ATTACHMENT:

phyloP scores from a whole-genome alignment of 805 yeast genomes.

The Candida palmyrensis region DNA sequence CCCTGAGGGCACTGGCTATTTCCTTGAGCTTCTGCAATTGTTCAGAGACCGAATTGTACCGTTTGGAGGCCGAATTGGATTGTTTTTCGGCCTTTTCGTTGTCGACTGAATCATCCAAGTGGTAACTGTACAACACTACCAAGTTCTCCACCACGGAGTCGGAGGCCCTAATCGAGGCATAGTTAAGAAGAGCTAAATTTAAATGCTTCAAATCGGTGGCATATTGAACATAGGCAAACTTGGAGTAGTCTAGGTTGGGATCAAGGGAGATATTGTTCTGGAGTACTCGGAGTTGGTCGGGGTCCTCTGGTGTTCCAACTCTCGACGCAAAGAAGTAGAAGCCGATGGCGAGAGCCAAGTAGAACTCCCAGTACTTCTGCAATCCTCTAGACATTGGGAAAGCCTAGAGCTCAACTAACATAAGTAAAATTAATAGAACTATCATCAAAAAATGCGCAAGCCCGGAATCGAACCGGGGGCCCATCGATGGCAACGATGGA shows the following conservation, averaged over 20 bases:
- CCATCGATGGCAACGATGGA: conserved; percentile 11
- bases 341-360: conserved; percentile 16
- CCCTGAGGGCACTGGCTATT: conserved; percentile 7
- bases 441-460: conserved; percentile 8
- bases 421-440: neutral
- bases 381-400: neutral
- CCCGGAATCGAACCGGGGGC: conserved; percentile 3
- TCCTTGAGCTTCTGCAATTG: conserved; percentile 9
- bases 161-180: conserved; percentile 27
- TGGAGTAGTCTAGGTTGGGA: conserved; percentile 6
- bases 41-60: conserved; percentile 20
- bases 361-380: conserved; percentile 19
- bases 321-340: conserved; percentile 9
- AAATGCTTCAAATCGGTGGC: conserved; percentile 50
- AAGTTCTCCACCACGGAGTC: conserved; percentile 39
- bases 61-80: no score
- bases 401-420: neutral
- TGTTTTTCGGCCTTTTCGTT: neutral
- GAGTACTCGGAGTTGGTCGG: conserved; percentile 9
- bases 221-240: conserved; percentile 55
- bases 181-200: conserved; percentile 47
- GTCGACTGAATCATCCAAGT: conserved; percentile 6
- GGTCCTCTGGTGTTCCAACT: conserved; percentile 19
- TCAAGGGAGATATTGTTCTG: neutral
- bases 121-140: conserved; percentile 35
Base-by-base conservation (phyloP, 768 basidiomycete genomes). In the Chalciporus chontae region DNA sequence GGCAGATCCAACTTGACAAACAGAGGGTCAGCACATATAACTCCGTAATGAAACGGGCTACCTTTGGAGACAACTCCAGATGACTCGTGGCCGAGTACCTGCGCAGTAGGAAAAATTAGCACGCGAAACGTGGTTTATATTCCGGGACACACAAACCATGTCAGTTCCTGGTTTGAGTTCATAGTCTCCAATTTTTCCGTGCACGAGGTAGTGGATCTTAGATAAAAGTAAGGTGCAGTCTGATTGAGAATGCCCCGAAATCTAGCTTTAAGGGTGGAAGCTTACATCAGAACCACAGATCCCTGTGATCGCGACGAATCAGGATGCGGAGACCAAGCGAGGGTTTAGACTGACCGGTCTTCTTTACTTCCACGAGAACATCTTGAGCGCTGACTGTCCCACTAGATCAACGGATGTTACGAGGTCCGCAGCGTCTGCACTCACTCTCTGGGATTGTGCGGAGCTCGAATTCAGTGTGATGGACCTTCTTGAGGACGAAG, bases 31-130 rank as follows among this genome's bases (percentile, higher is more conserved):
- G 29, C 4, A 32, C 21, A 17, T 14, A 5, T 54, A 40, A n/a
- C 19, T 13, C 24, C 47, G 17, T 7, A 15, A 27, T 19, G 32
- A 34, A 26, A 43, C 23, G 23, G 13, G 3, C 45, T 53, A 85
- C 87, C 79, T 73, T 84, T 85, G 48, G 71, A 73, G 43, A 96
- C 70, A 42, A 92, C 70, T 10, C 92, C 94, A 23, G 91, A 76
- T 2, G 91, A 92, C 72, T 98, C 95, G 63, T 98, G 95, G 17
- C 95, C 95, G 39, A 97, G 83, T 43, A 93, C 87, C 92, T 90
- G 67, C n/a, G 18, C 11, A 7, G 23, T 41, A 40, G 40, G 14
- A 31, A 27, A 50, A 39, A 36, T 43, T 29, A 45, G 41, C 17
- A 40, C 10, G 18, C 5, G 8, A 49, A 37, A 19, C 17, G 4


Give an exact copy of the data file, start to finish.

phyloP scores from a whole-genome alignment of 805 yeast genomes.

The Candida palmyrensis region DNA sequence CCCTGAGGGCACTGGCTATTTCCTTGAGCTTCTGCAATTGTTCAGAGACCGAATTGTACCGTTTGGAGGCCGAATTGGATTGTTTTTCGGCCTTTTCGTTGTCGACTGAATCATCCAAGTGGTAACTGTACAACACTACCAAGTTCTCCACCACGGAGTCGGAGGCCCTAATCGAGGCATAGTTAAGAAGAGCTAAATTTAAATGCTTCAAATCGGTGGCATATTGAACATAGGCAAACTTGGAGTAGTCTAGGTTGGGATCAAGGGAGATATTGTTCTGGAGTACTCGGAGTTGGTCGGGGTCCTCTGGTGTTCCAACTCTCGACGCAAAGAAGTAGAAGCCGATGGCGAGAGCCAAGTAGAACTCCCAGTACTTCTGCAATCCTCTAGACATTGGGAAAGCCTAGAGCTCAACTAACATAAGTAAAATTAATAGAACTATCATCAAAAAATGCGCAAGCCCGGAATCGAACCGGGGGCCCATCGATGGCAACGATGGA shows the following conservation, averaged over 20 bases:
- CCATCGATGGCAACGATGGA: conserved; percentile 11
- bases 341-360: conserved; percentile 16
- CCCTGAGGGCACTGGCTATT: conserved; percentile 7
- bases 441-460: conserved; percentile 8
- bases 421-440: neutral
- bases 381-400: neutral
- CCCGGAATCGAACCGGGGGC: conserved; percentile 3
- TCCTTGAGCTTCTGCAATTG: conserved; percentile 9
- bases 161-180: conserved; percentile 27
- TGGAGTAGTCTAGGTTGGGA: conserved; percentile 6
- bases 41-60: conserved; percentile 20
- bases 361-380: conserved; percentile 19
- bases 321-340: conserved; percentile 9
- AAATGCTTCAAATCGGTGGC: conserved; percentile 50
- AAGTTCTCCACCACGGAGTC: conserved; percentile 39
- bases 61-80: no score
- bases 401-420: neutral
- TGTTTTTCGGCCTTTTCGTT: neutral
- GAGTACTCGGAGTTGGTCGG: conserved; percentile 9
- bases 221-240: conserved; percentile 55
- bases 181-200: conserved; percentile 47
- GTCGACTGAATCATCCAAGT: conserved; percentile 6
- GGTCCTCTGGTGTTCCAACT: conserved; percentile 19
- TCAAGGGAGATATTGTTCTG: neutral
- bases 121-140: conserved; percentile 35
Base-by-base conservation (phyloP, 768 basidiomycete genomes). In the Chalciporus chontae region DNA sequence GGCAGATCCAACTTGACAAACAGAGGGTCAGCACATATAACTCCGTAATGAAACGGGCTACCTTTGGAGACAACTCCAGATGACTCGTGGCCGAGTACCTGCGCAGTAGGAAAAATTAGCACGCGAAACGTGGTTTATATTCCGGGACACACAAACCATGTCAGTTCCTGGTTTGAGTTCATAGTCTCCAATTTTTCCGTGCACGAGGTAGTGGATCTTAGATAAAAGTAAGGTGCAGTCTGATTGAGAATGCCCCGAAATCTAGCTTTAAGGGTGGAAGCTTACATCAGAACCACAGATCCCTGTGATCGCGACGAATCAGGATGCGGAGACCAAGCGAGGGTTTAGACTGACCGGTCTTCTTTACTTCCACGAGAACATCTTGAGCGCTGACTGTCCCACTAGATCAACGGATGTTACGAGGTCCGCAGCGTCTGCACTCACTCTCTGGGATTGTGCGGAGCTCGAATTCAGTGTGATGGACCTTCTTGAGGACGAAG, bases 31-130 rank as follows among this genome's bases (percentile, higher is more conserved):
- G 29, C 4, A 32, C 21, A 17, T 14, A 5, T 54, A 40, A n/a
- C 19, T 13, C 24, C 47, G 17, T 7, A 15, A 27, T 19, G 32
- A 34, A 26, A 43, C 23, G 23, G 13, G 3, C 45, T 53, A 85
- C 87, C 79, T 73, T 84, T 85, G 48, G 71, A 73, G 43, A 96
- C 70, A 42, A 92, C 70, T 10, C 92, C 94, A 23, G 91, A 76
- T 2, G 91, A 92, C 72, T 98, C 95, G 63, T 98, G 95, G 17
- C 95, C 95, G 39, A 97, G 83, T 43, A 93, C 87, C 92, T 90
- G 67, C n/a, G 18, C 11, A 7, G 23, T 41, A 40, G 40, G 14
- A 31, A 27, A 50, A 39, A 36, T 43, T 29, A 45, G 41, C 17
- A 40, C 10, G 18, C 5, G 8, A 49, A 37, A 19, C 17, G 4